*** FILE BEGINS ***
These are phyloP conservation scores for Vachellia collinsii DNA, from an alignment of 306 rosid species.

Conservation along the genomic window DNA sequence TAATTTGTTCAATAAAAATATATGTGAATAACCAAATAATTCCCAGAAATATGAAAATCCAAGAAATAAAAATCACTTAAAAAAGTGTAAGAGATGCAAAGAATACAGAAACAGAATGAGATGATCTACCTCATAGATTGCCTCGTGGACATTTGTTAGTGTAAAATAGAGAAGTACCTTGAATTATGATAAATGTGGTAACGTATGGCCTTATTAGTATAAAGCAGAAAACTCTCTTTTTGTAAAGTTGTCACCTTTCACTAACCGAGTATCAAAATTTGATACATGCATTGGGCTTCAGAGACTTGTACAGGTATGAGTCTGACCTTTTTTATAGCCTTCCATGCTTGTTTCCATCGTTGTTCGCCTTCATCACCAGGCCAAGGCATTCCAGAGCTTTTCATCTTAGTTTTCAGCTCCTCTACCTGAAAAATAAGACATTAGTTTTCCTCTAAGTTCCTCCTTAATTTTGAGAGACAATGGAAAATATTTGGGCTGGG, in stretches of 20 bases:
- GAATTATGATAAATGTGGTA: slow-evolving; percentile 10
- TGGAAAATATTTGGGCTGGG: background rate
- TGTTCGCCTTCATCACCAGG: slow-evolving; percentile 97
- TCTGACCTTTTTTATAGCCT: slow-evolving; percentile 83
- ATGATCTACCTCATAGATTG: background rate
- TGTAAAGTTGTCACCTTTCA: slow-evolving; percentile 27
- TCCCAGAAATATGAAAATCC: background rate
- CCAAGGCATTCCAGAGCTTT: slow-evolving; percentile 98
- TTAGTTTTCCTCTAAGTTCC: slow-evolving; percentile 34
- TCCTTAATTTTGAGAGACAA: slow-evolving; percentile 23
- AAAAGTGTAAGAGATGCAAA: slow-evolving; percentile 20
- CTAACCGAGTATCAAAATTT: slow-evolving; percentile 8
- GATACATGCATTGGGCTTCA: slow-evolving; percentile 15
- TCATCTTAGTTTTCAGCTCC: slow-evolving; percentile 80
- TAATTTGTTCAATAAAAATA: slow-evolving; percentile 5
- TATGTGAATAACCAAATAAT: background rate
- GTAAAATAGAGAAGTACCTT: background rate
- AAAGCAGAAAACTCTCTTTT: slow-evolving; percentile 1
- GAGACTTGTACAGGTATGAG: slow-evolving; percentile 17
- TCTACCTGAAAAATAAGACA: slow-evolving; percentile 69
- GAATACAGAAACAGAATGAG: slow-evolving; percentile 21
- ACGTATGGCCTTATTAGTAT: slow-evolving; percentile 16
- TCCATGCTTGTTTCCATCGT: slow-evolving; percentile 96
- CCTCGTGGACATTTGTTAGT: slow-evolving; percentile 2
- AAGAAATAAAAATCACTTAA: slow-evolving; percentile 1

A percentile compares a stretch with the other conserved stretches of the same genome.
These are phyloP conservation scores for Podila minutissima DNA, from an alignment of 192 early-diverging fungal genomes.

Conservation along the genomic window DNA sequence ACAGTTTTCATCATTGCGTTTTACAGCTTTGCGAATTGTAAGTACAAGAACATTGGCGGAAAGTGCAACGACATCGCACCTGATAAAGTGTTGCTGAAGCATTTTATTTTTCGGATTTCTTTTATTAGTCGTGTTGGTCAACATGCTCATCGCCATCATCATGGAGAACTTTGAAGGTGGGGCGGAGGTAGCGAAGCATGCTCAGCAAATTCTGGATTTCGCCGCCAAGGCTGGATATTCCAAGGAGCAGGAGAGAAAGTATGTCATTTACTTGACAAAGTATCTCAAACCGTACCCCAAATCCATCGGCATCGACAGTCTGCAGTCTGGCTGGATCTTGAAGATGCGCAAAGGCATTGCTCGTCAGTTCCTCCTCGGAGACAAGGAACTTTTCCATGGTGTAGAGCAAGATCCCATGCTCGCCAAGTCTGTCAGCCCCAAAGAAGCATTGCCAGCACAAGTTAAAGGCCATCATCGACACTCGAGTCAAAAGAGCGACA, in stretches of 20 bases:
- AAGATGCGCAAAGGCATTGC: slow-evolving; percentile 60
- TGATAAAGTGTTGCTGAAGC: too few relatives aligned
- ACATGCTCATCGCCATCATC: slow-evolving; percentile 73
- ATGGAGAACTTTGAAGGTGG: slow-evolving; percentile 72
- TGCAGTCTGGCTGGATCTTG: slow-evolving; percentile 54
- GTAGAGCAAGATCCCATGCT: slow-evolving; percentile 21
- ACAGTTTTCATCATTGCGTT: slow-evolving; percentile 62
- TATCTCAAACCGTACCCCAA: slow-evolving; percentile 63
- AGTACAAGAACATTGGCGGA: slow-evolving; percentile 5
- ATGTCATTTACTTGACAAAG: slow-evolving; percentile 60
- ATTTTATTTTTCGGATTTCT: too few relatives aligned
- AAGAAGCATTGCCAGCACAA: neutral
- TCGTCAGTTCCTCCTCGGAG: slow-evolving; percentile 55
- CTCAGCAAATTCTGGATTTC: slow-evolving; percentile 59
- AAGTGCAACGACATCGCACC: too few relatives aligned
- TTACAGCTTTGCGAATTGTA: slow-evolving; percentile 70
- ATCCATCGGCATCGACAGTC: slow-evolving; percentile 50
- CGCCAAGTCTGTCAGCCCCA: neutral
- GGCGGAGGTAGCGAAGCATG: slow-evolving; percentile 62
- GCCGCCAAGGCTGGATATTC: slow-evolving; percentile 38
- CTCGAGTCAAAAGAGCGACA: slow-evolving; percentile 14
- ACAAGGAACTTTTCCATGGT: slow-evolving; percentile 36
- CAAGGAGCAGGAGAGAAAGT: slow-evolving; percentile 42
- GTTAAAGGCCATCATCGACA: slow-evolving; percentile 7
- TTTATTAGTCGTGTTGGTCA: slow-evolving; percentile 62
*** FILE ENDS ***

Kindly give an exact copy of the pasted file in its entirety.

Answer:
These are phyloP conservation scores for Vachellia collinsii DNA, from an alignment of 306 rosid species.

Conservation along the genomic window DNA sequence TAATTTGTTCAATAAAAATATATGTGAATAACCAAATAATTCCCAGAAATATGAAAATCCAAGAAATAAAAATCACTTAAAAAAGTGTAAGAGATGCAAAGAATACAGAAACAGAATGAGATGATCTACCTCATAGATTGCCTCGTGGACATTTGTTAGTGTAAAATAGAGAAGTACCTTGAATTATGATAAATGTGGTAACGTATGGCCTTATTAGTATAAAGCAGAAAACTCTCTTTTTGTAAAGTTGTCACCTTTCACTAACCGAGTATCAAAATTTGATACATGCATTGGGCTTCAGAGACTTGTACAGGTATGAGTCTGACCTTTTTTATAGCCTTCCATGCTTGTTTCCATCGTTGTTCGCCTTCATCACCAGGCCAAGGCATTCCAGAGCTTTTCATCTTAGTTTTCAGCTCCTCTACCTGAAAAATAAGACATTAGTTTTCCTCTAAGTTCCTCCTTAATTTTGAGAGACAATGGAAAATATTTGGGCTGGG, in stretches of 20 bases:
- GAATTATGATAAATGTGGTA: slow-evolving; percentile 10
- TGGAAAATATTTGGGCTGGG: background rate
- TGTTCGCCTTCATCACCAGG: slow-evolving; percentile 97
- TCTGACCTTTTTTATAGCCT: slow-evolving; percentile 83
- ATGATCTACCTCATAGATTG: background rate
- TGTAAAGTTGTCACCTTTCA: slow-evolving; percentile 27
- TCCCAGAAATATGAAAATCC: background rate
- CCAAGGCATTCCAGAGCTTT: slow-evolving; percentile 98
- TTAGTTTTCCTCTAAGTTCC: slow-evolving; percentile 34
- TCCTTAATTTTGAGAGACAA: slow-evolving; percentile 23
- AAAAGTGTAAGAGATGCAAA: slow-evolving; percentile 20
- CTAACCGAGTATCAAAATTT: slow-evolving; percentile 8
- GATACATGCATTGGGCTTCA: slow-evolving; percentile 15
- TCATCTTAGTTTTCAGCTCC: slow-evolving; percentile 80
- TAATTTGTTCAATAAAAATA: slow-evolving; percentile 5
- TATGTGAATAACCAAATAAT: background rate
- GTAAAATAGAGAAGTACCTT: background rate
- AAAGCAGAAAACTCTCTTTT: slow-evolving; percentile 1
- GAGACTTGTACAGGTATGAG: slow-evolving; percentile 17
- TCTACCTGAAAAATAAGACA: slow-evolving; percentile 69
- GAATACAGAAACAGAATGAG: slow-evolving; percentile 21
- ACGTATGGCCTTATTAGTAT: slow-evolving; percentile 16
- TCCATGCTTGTTTCCATCGT: slow-evolving; percentile 96
- CCTCGTGGACATTTGTTAGT: slow-evolving; percentile 2
- AAGAAATAAAAATCACTTAA: slow-evolving; percentile 1

A percentile compares a stretch with the other conserved stretches of the same genome.
These are phyloP conservation scores for Podila minutissima DNA, from an alignment of 192 early-diverging fungal genomes.

Conservation along the genomic window DNA sequence ACAGTTTTCATCATTGCGTTTTACAGCTTTGCGAATTGTAAGTACAAGAACATTGGCGGAAAGTGCAACGACATCGCACCTGATAAAGTGTTGCTGAAGCATTTTATTTTTCGGATTTCTTTTATTAGTCGTGTTGGTCAACATGCTCATCGCCATCATCATGGAGAACTTTGAAGGTGGGGCGGAGGTAGCGAAGCATGCTCAGCAAATTCTGGATTTCGCCGCCAAGGCTGGATATTCCAAGGAGCAGGAGAGAAAGTATGTCATTTACTTGACAAAGTATCTCAAACCGTACCCCAAATCCATCGGCATCGACAGTCTGCAGTCTGGCTGGATCTTGAAGATGCGCAAAGGCATTGCTCGTCAGTTCCTCCTCGGAGACAAGGAACTTTTCCATGGTGTAGAGCAAGATCCCATGCTCGCCAAGTCTGTCAGCCCCAAAGAAGCATTGCCAGCACAAGTTAAAGGCCATCATCGACACTCGAGTCAAAAGAGCGACA, in stretches of 20 bases:
- AAGATGCGCAAAGGCATTGC: slow-evolving; percentile 60
- TGATAAAGTGTTGCTGAAGC: too few relatives aligned
- ACATGCTCATCGCCATCATC: slow-evolving; percentile 73
- ATGGAGAACTTTGAAGGTGG: slow-evolving; percentile 72
- TGCAGTCTGGCTGGATCTTG: slow-evolving; percentile 54
- GTAGAGCAAGATCCCATGCT: slow-evolving; percentile 21
- ACAGTTTTCATCATTGCGTT: slow-evolving; percentile 62
- TATCTCAAACCGTACCCCAA: slow-evolving; percentile 63
- AGTACAAGAACATTGGCGGA: slow-evolving; percentile 5
- ATGTCATTTACTTGACAAAG: slow-evolving; percentile 60
- ATTTTATTTTTCGGATTTCT: too few relatives aligned
- AAGAAGCATTGCCAGCACAA: neutral
- TCGTCAGTTCCTCCTCGGAG: slow-evolving; percentile 55
- CTCAGCAAATTCTGGATTTC: slow-evolving; percentile 59
- AAGTGCAACGACATCGCACC: too few relatives aligned
- TTACAGCTTTGCGAATTGTA: slow-evolving; percentile 70
- ATCCATCGGCATCGACAGTC: slow-evolving; percentile 50
- CGCCAAGTCTGTCAGCCCCA: neutral
- GGCGGAGGTAGCGAAGCATG: slow-evolving; percentile 62
- GCCGCCAAGGCTGGATATTC: slow-evolving; percentile 38
- CTCGAGTCAAAAGAGCGACA: slow-evolving; percentile 14
- ACAAGGAACTTTTCCATGGT: slow-evolving; percentile 36
- CAAGGAGCAGGAGAGAAAGT: slow-evolving; percentile 42
- GTTAAAGGCCATCATCGACA: slow-evolving; percentile 7
- TTTATTAGTCGTGTTGGTCA: slow-evolving; percentile 62